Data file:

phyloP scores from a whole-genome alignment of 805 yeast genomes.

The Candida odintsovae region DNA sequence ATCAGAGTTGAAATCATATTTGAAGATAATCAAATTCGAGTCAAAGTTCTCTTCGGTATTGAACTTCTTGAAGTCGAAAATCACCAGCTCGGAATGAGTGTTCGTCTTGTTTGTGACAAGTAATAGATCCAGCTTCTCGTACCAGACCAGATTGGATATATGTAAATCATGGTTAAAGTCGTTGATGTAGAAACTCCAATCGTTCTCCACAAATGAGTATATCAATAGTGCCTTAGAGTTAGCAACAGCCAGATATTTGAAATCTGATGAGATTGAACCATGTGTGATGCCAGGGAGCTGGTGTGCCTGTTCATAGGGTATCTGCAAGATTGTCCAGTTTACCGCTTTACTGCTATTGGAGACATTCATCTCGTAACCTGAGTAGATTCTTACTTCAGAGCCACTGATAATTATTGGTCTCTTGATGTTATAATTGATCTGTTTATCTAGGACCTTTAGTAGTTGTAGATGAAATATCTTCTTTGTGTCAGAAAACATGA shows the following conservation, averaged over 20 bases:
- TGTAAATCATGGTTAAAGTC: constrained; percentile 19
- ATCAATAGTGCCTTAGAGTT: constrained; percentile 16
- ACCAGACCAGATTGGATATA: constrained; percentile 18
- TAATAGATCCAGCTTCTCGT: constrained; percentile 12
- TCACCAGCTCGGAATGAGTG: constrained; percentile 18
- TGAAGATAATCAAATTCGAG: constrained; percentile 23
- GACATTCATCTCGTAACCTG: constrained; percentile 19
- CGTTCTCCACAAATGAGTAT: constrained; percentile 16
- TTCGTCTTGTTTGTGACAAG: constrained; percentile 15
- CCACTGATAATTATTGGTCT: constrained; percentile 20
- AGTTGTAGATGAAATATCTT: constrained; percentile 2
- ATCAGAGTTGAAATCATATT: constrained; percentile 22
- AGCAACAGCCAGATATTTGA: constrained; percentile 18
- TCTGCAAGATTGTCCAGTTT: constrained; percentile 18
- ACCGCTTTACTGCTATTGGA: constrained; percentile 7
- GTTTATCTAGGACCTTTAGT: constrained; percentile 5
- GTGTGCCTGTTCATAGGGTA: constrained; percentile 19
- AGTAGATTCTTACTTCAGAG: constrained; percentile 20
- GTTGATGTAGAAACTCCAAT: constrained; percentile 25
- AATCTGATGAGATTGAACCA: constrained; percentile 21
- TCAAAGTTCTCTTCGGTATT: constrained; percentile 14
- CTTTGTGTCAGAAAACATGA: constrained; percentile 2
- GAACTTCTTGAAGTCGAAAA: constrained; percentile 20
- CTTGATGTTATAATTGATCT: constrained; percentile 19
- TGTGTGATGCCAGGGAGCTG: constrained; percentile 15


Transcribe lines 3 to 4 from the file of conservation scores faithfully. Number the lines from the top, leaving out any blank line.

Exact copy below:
- TGTAAATCATGGTTAAAGTC: constrained; percentile 19
- ATCAATAGTGCCTTAGAGTT: constrained; percentile 16